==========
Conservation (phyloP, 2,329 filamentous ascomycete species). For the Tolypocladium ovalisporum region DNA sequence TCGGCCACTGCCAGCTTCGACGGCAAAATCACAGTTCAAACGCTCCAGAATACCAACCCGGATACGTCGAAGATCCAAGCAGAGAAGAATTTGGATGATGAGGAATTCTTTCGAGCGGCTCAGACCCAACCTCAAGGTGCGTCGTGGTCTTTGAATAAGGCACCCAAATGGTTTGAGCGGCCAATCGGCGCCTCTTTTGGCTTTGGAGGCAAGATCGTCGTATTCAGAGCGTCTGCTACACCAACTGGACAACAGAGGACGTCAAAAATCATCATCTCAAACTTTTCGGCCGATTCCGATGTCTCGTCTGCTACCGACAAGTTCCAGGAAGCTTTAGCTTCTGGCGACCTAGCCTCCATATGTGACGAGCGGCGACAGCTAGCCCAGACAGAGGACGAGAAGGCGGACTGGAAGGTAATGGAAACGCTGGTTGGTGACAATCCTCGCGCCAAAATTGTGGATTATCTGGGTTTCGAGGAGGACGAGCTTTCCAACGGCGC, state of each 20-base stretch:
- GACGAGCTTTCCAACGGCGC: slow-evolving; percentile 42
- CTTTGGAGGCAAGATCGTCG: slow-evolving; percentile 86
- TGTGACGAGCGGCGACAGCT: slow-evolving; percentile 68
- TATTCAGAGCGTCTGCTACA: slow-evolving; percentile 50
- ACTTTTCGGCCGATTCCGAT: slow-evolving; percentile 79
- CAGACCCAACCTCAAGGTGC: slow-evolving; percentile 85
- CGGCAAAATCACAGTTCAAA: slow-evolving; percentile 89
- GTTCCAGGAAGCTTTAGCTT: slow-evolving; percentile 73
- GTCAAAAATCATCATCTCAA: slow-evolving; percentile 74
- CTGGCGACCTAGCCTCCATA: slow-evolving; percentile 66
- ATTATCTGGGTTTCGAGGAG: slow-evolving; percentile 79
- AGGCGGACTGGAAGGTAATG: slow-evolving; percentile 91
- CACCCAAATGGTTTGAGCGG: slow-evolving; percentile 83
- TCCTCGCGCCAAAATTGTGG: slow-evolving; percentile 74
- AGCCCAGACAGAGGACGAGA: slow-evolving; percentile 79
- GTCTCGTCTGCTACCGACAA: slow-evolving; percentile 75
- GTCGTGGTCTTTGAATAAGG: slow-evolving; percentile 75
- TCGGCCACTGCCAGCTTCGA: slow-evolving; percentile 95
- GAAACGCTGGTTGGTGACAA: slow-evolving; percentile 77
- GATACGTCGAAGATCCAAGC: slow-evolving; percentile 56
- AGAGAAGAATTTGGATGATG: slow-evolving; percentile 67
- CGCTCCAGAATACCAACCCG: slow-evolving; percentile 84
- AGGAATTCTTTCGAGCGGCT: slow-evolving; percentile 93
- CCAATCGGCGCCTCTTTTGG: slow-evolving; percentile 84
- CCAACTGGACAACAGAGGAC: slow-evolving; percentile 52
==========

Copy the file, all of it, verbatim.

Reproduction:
Conservation (phyloP, 2,329 filamentous ascomycete species). For the Tolypocladium ovalisporum region DNA sequence TCGGCCACTGCCAGCTTCGACGGCAAAATCACAGTTCAAACGCTCCAGAATACCAACCCGGATACGTCGAAGATCCAAGCAGAGAAGAATTTGGATGATGAGGAATTCTTTCGAGCGGCTCAGACCCAACCTCAAGGTGCGTCGTGGTCTTTGAATAAGGCACCCAAATGGTTTGAGCGGCCAATCGGCGCCTCTTTTGGCTTTGGAGGCAAGATCGTCGTATTCAGAGCGTCTGCTACACCAACTGGACAACAGAGGACGTCAAAAATCATCATCTCAAACTTTTCGGCCGATTCCGATGTCTCGTCTGCTACCGACAAGTTCCAGGAAGCTTTAGCTTCTGGCGACCTAGCCTCCATATGTGACGAGCGGCGACAGCTAGCCCAGACAGAGGACGAGAAGGCGGACTGGAAGGTAATGGAAACGCTGGTTGGTGACAATCCTCGCGCCAAAATTGTGGATTATCTGGGTTTCGAGGAGGACGAGCTTTCCAACGGCGC, state of each 20-base stretch:
- GACGAGCTTTCCAACGGCGC: slow-evolving; percentile 42
- CTTTGGAGGCAAGATCGTCG: slow-evolving; percentile 86
- TGTGACGAGCGGCGACAGCT: slow-evolving; percentile 68
- TATTCAGAGCGTCTGCTACA: slow-evolving; percentile 50
- ACTTTTCGGCCGATTCCGAT: slow-evolving; percentile 79
- CAGACCCAACCTCAAGGTGC: slow-evolving; percentile 85
- CGGCAAAATCACAGTTCAAA: slow-evolving; percentile 89
- GTTCCAGGAAGCTTTAGCTT: slow-evolving; percentile 73
- GTCAAAAATCATCATCTCAA: slow-evolving; percentile 74
- CTGGCGACCTAGCCTCCATA: slow-evolving; percentile 66
- ATTATCTGGGTTTCGAGGAG: slow-evolving; percentile 79
- AGGCGGACTGGAAGGTAATG: slow-evolving; percentile 91
- CACCCAAATGGTTTGAGCGG: slow-evolving; percentile 83
- TCCTCGCGCCAAAATTGTGG: slow-evolving; percentile 74
- AGCCCAGACAGAGGACGAGA: slow-evolving; percentile 79
- GTCTCGTCTGCTACCGACAA: slow-evolving; percentile 75
- GTCGTGGTCTTTGAATAAGG: slow-evolving; percentile 75
- TCGGCCACTGCCAGCTTCGA: slow-evolving; percentile 95
- GAAACGCTGGTTGGTGACAA: slow-evolving; percentile 77
- GATACGTCGAAGATCCAAGC: slow-evolving; percentile 56
- AGAGAAGAATTTGGATGATG: slow-evolving; percentile 67
- CGCTCCAGAATACCAACCCG: slow-evolving; percentile 84
- AGGAATTCTTTCGAGCGGCT: slow-evolving; percentile 93
- CCAATCGGCGCCTCTTTTGG: slow-evolving; percentile 84
- CCAACTGGACAACAGAGGAC: slow-evolving; percentile 52